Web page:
July is National Minority Health Month, also known as Black, Indigenous, and People of Color (BIPOC) Mental Health Awareness Month. The US House of Representatives proclaimed July as this special month in 2008, aiming to improve access to mental health treatment and services through increased public awareness. Historically, racism has shown up in the history of mental health diagnoses and to this day, racial biases exist in current diagnosis (and treatment) practices for mental health conditions.
Racism in Mental Health Diagnoses in History
Drapetomania, coined in 1851, described the desire of slaves to run away as a ‘mental disorder.’ “The cause, in the most of cases, that induces a negro to run away from service, is as much a disease of the mind as any other species of mental alienation, and much more curable.” The recommended intervention? “Beating the devil out of them for preventative measure” and “amputation of the toes is also suggested.” Another diagnosis coined by Louisiana physician Dr. Samuel A. Cartwright was Dysaethesia Aethiopica, the apparent lack of work ethic exhibited by slaves. The diagnosable symptoms included disobedience, insolence, refusing to work and physical lesions.
Racism In Mental Health Services
When treating Black/African American clients, clinicians tend to overemphasize the relevance of psychotic symptoms and overlook symptoms of major depression compared to when they are treating clients with other racial or ethnic backgrounds. For this reason, Black men, in particular, are greatly over-diagnosed with schizophrenia—they are four times more likely to be diagnosed with schizophrenia than their white male counterparts. Furthermore, Black people, in general, are significantly more likely to be diagnosed with schizophrenia alone when a mood disorder is also present than white people. Schizophrenia is a disorder that (by definition) must be diagnosed by exclusion, meaning that the symptoms of it can’t be explained by another psychiatric disorder (like a mood disorder). Therefore, the fact that Black people end up with schizophrenia diagnoses without a mood disorder diagnosis despite the clinical presence of a mood disorder means that these symptoms are being ignored, and explains in large part why the diagnosis rate of schizophrenia is so much higher in Black populations than white.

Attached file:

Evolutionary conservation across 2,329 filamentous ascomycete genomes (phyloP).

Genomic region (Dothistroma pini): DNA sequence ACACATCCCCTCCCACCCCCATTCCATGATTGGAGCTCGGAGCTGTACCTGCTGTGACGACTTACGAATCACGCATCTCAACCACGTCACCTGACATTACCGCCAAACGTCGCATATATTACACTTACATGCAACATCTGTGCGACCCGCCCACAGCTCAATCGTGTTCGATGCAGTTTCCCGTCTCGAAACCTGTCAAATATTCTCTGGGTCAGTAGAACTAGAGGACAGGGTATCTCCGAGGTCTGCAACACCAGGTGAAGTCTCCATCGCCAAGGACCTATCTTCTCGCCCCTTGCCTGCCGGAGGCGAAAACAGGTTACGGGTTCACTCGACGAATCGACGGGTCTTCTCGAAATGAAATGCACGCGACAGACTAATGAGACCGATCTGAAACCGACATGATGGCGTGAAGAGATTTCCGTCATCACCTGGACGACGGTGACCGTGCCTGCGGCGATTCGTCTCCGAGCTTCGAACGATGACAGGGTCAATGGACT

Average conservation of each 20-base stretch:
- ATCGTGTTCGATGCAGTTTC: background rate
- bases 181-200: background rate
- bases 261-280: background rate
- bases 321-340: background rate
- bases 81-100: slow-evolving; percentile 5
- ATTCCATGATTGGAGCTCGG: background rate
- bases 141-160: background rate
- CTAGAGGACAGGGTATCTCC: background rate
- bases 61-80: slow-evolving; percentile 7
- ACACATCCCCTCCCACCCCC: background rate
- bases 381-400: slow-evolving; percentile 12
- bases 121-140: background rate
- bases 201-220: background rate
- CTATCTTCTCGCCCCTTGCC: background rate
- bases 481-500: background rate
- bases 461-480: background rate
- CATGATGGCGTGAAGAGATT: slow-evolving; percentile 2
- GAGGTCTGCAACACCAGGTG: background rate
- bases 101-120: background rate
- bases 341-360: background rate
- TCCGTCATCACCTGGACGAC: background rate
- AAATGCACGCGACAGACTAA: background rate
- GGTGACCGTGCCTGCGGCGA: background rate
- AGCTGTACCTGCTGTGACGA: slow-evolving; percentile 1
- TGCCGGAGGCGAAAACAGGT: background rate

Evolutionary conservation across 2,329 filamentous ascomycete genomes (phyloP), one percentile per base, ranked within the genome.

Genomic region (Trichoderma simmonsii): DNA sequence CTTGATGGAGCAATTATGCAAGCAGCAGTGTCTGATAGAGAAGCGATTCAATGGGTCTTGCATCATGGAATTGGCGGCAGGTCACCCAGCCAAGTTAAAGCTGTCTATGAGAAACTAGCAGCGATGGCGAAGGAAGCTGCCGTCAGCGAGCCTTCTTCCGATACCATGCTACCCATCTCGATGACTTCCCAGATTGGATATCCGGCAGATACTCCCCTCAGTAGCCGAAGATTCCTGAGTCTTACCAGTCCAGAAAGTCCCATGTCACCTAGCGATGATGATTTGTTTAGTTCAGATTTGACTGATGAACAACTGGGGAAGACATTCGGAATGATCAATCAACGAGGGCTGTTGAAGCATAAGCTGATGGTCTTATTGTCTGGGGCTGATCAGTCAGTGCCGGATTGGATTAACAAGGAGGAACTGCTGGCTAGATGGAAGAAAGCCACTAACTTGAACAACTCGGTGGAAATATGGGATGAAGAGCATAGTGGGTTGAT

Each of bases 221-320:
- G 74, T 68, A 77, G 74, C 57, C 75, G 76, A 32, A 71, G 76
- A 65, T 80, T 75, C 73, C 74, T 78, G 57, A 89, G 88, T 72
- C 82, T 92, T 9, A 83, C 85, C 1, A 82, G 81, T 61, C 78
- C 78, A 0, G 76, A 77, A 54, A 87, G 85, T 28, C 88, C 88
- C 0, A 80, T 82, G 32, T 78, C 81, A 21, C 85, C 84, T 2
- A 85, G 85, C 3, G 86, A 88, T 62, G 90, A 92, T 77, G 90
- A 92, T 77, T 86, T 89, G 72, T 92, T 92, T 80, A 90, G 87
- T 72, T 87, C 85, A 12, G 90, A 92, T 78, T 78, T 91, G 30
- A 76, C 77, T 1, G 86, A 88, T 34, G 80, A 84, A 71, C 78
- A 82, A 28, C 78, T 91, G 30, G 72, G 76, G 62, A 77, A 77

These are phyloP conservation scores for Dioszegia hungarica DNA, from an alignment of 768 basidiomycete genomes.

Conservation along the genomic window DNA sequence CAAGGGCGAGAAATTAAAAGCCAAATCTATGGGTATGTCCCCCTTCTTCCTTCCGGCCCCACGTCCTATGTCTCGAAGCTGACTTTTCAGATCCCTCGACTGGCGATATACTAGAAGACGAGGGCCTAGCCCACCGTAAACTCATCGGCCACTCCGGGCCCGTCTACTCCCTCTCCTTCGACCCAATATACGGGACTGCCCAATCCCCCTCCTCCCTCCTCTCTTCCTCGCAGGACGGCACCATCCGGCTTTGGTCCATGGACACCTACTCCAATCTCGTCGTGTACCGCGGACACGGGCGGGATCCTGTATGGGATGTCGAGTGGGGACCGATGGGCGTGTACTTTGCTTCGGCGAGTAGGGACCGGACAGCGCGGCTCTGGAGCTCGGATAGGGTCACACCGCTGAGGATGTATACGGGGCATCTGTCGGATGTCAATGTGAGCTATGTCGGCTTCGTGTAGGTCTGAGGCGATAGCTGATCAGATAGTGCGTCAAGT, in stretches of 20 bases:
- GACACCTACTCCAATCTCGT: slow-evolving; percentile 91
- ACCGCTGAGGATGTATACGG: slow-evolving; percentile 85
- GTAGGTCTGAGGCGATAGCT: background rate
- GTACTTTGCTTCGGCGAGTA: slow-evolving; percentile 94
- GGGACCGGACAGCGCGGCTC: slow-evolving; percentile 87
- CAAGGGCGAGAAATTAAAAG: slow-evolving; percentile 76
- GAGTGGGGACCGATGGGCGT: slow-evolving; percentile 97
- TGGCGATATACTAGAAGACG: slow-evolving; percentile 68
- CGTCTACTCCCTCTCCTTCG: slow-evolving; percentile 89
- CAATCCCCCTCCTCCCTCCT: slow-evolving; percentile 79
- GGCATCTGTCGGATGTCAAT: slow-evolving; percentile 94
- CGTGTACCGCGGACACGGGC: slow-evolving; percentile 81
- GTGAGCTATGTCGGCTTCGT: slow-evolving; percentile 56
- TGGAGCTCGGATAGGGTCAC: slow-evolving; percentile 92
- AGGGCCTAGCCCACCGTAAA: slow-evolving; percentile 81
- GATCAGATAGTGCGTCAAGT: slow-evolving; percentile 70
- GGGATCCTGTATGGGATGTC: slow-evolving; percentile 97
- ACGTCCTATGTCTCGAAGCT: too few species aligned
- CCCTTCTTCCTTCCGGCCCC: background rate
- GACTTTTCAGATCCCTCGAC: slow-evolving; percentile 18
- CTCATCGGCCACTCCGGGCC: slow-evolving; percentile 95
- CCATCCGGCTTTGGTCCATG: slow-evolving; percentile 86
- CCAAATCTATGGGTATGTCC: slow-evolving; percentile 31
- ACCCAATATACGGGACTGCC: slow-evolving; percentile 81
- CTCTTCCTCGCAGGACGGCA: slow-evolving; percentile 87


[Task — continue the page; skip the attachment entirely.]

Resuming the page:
BIPOC youth with behavioral and mental health conditions are more likely to be directed to the juvenile justice system than to specialty care institutions compared to non-Latinx white youth. This is likely because BIPOC youth are much more likely to end up in the juvenile justice system as a result of higher rates of harsh disciplinary suspension and expulsion practices against BIPOC youth in schools compared to white youth.
COVID-19 and Minorities
“The COVID-pandemic has spared no one, and now we’re facing a second public health crisis – a mental health and substance use crisis – and the impact on Black, Hispanic, Asian, Native American and LGBTQ+ individuals represents an immediate concern,” National Council President and CEO Chuck Ingoglia said. “Eliminating barriers to access for mental health and substance use treatment will help reverse long-standing inequities and improve wellbeing among people of color and the LGBTQ+ communities.” Many barriers to access prevent people from seeking treatment, and almost half (47%) of all adults surveyed agreed that the cost of help/treatment is an obstacle in seeking treatment for their mental health.
What can you do to help?
The 2021 theme for BIPOC Mental Health Month is Strength in Communities. Community care is the different ways that communities of color provide support for each other during difficult times. Mutual aid, peer support, and healing circles are an integral part of the strength in communities. Following the BLM protests, we saw a surge in communities willing to help spread awareness about the struggles of black Americans as well as support for Black-Owned Businesses. Educating yourself on intergenerational trauma, systematic racism, and discrimination faced by minorities is a great way to support your peers in their healing journey. If you haven’t already, check out our previous blog post on dismantling racism.
Understanding the context that young people of color are statistically more likely to have negative health, academic and economic outcomes, CORRAL bears the same responsibility to heal the trauma our girls have experienced due to systemic racism just as much as more commonly understood forms of trauma ie. physical or emotional abuse. By supporting our mission and our girls, you’re helping to provide our girls, many of whom are marginalized minorities, with access to opportunities and support needed for brighter futures.